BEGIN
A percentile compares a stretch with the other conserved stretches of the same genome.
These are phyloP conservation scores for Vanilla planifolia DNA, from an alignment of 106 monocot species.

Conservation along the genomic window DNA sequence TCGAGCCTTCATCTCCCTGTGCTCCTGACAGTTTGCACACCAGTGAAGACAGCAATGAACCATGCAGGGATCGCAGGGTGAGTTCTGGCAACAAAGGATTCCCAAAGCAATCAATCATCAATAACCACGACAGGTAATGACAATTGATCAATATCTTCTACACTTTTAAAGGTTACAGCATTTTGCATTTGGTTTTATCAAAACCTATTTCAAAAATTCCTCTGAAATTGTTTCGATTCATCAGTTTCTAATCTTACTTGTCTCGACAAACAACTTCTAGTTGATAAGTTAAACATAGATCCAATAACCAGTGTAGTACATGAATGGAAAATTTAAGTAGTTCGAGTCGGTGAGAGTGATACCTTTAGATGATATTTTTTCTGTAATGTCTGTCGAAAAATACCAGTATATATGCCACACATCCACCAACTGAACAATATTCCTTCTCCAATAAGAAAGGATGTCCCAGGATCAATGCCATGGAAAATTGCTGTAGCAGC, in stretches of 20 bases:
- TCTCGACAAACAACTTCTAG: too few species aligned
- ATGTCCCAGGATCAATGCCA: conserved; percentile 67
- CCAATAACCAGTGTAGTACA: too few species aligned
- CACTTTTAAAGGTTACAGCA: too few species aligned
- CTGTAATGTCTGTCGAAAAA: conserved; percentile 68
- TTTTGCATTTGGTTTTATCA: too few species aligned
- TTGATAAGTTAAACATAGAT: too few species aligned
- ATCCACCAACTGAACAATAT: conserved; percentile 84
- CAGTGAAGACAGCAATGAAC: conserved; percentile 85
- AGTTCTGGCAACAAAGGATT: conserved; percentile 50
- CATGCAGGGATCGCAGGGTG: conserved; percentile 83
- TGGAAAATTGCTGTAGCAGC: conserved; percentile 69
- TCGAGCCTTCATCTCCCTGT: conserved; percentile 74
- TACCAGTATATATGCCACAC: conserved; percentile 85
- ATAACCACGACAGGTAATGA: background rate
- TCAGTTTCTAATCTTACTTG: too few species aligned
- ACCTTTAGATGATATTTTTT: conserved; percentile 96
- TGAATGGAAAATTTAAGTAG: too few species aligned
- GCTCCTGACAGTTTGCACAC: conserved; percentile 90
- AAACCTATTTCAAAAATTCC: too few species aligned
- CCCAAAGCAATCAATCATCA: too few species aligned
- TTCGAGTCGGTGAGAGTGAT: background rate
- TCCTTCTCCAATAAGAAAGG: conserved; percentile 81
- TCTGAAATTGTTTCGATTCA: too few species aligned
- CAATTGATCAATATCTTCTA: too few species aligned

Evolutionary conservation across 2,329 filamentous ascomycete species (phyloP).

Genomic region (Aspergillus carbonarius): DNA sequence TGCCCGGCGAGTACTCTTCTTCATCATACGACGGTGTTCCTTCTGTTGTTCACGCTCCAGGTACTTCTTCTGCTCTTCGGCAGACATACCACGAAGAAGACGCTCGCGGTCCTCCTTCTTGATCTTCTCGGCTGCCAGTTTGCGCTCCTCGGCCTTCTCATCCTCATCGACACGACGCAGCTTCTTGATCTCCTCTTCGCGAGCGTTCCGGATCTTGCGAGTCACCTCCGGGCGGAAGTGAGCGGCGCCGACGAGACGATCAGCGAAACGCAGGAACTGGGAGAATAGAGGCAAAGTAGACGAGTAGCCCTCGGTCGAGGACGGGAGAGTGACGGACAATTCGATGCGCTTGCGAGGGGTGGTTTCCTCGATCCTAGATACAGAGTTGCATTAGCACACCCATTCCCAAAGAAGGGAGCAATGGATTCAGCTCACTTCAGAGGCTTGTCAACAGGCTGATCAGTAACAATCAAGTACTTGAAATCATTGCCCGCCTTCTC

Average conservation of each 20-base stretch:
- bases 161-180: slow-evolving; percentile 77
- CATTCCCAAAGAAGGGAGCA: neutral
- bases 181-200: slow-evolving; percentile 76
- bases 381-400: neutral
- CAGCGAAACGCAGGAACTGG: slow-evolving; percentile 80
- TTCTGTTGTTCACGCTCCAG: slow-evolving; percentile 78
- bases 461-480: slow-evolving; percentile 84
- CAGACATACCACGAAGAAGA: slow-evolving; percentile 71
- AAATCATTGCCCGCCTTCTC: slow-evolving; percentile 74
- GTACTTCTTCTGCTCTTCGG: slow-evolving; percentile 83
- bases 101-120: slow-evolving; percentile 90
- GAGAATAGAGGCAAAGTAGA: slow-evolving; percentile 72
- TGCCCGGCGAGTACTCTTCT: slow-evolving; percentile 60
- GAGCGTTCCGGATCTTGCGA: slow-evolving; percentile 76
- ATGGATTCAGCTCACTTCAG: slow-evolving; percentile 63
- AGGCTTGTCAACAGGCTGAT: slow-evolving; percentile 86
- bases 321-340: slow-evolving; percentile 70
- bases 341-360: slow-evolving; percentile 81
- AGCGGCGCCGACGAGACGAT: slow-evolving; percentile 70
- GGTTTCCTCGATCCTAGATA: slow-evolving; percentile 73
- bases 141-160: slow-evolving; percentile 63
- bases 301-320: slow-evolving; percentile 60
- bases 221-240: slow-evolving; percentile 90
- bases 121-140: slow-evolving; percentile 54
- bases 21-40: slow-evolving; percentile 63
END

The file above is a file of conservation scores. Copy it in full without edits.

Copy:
A percentile compares a stretch with the other conserved stretches of the same genome.
These are phyloP conservation scores for Vanilla planifolia DNA, from an alignment of 106 monocot species.

Conservation along the genomic window DNA sequence TCGAGCCTTCATCTCCCTGTGCTCCTGACAGTTTGCACACCAGTGAAGACAGCAATGAACCATGCAGGGATCGCAGGGTGAGTTCTGGCAACAAAGGATTCCCAAAGCAATCAATCATCAATAACCACGACAGGTAATGACAATTGATCAATATCTTCTACACTTTTAAAGGTTACAGCATTTTGCATTTGGTTTTATCAAAACCTATTTCAAAAATTCCTCTGAAATTGTTTCGATTCATCAGTTTCTAATCTTACTTGTCTCGACAAACAACTTCTAGTTGATAAGTTAAACATAGATCCAATAACCAGTGTAGTACATGAATGGAAAATTTAAGTAGTTCGAGTCGGTGAGAGTGATACCTTTAGATGATATTTTTTCTGTAATGTCTGTCGAAAAATACCAGTATATATGCCACACATCCACCAACTGAACAATATTCCTTCTCCAATAAGAAAGGATGTCCCAGGATCAATGCCATGGAAAATTGCTGTAGCAGC, in stretches of 20 bases:
- TCTCGACAAACAACTTCTAG: too few species aligned
- ATGTCCCAGGATCAATGCCA: conserved; percentile 67
- CCAATAACCAGTGTAGTACA: too few species aligned
- CACTTTTAAAGGTTACAGCA: too few species aligned
- CTGTAATGTCTGTCGAAAAA: conserved; percentile 68
- TTTTGCATTTGGTTTTATCA: too few species aligned
- TTGATAAGTTAAACATAGAT: too few species aligned
- ATCCACCAACTGAACAATAT: conserved; percentile 84
- CAGTGAAGACAGCAATGAAC: conserved; percentile 85
- AGTTCTGGCAACAAAGGATT: conserved; percentile 50
- CATGCAGGGATCGCAGGGTG: conserved; percentile 83
- TGGAAAATTGCTGTAGCAGC: conserved; percentile 69
- TCGAGCCTTCATCTCCCTGT: conserved; percentile 74
- TACCAGTATATATGCCACAC: conserved; percentile 85
- ATAACCACGACAGGTAATGA: background rate
- TCAGTTTCTAATCTTACTTG: too few species aligned
- ACCTTTAGATGATATTTTTT: conserved; percentile 96
- TGAATGGAAAATTTAAGTAG: too few species aligned
- GCTCCTGACAGTTTGCACAC: conserved; percentile 90
- AAACCTATTTCAAAAATTCC: too few species aligned
- CCCAAAGCAATCAATCATCA: too few species aligned
- TTCGAGTCGGTGAGAGTGAT: background rate
- TCCTTCTCCAATAAGAAAGG: conserved; percentile 81
- TCTGAAATTGTTTCGATTCA: too few species aligned
- CAATTGATCAATATCTTCTA: too few species aligned

Evolutionary conservation across 2,329 filamentous ascomycete species (phyloP).

Genomic region (Aspergillus carbonarius): DNA sequence TGCCCGGCGAGTACTCTTCTTCATCATACGACGGTGTTCCTTCTGTTGTTCACGCTCCAGGTACTTCTTCTGCTCTTCGGCAGACATACCACGAAGAAGACGCTCGCGGTCCTCCTTCTTGATCTTCTCGGCTGCCAGTTTGCGCTCCTCGGCCTTCTCATCCTCATCGACACGACGCAGCTTCTTGATCTCCTCTTCGCGAGCGTTCCGGATCTTGCGAGTCACCTCCGGGCGGAAGTGAGCGGCGCCGACGAGACGATCAGCGAAACGCAGGAACTGGGAGAATAGAGGCAAAGTAGACGAGTAGCCCTCGGTCGAGGACGGGAGAGTGACGGACAATTCGATGCGCTTGCGAGGGGTGGTTTCCTCGATCCTAGATACAGAGTTGCATTAGCACACCCATTCCCAAAGAAGGGAGCAATGGATTCAGCTCACTTCAGAGGCTTGTCAACAGGCTGATCAGTAACAATCAAGTACTTGAAATCATTGCCCGCCTTCTC

Average conservation of each 20-base stretch:
- bases 161-180: slow-evolving; percentile 77
- CATTCCCAAAGAAGGGAGCA: neutral
- bases 181-200: slow-evolving; percentile 76
- bases 381-400: neutral
- CAGCGAAACGCAGGAACTGG: slow-evolving; percentile 80
- TTCTGTTGTTCACGCTCCAG: slow-evolving; percentile 78
- bases 461-480: slow-evolving; percentile 84
- CAGACATACCACGAAGAAGA: slow-evolving; percentile 71
- AAATCATTGCCCGCCTTCTC: slow-evolving; percentile 74
- GTACTTCTTCTGCTCTTCGG: slow-evolving; percentile 83
- bases 101-120: slow-evolving; percentile 90
- GAGAATAGAGGCAAAGTAGA: slow-evolving; percentile 72
- TGCCCGGCGAGTACTCTTCT: slow-evolving; percentile 60
- GAGCGTTCCGGATCTTGCGA: slow-evolving; percentile 76
- ATGGATTCAGCTCACTTCAG: slow-evolving; percentile 63
- AGGCTTGTCAACAGGCTGAT: slow-evolving; percentile 86
- bases 321-340: slow-evolving; percentile 70
- bases 341-360: slow-evolving; percentile 81
- AGCGGCGCCGACGAGACGAT: slow-evolving; percentile 70
- GGTTTCCTCGATCCTAGATA: slow-evolving; percentile 73
- bases 141-160: slow-evolving; percentile 63
- bases 301-320: slow-evolving; percentile 60
- bases 221-240: slow-evolving; percentile 90
- bases 121-140: slow-evolving; percentile 54
- bases 21-40: slow-evolving; percentile 63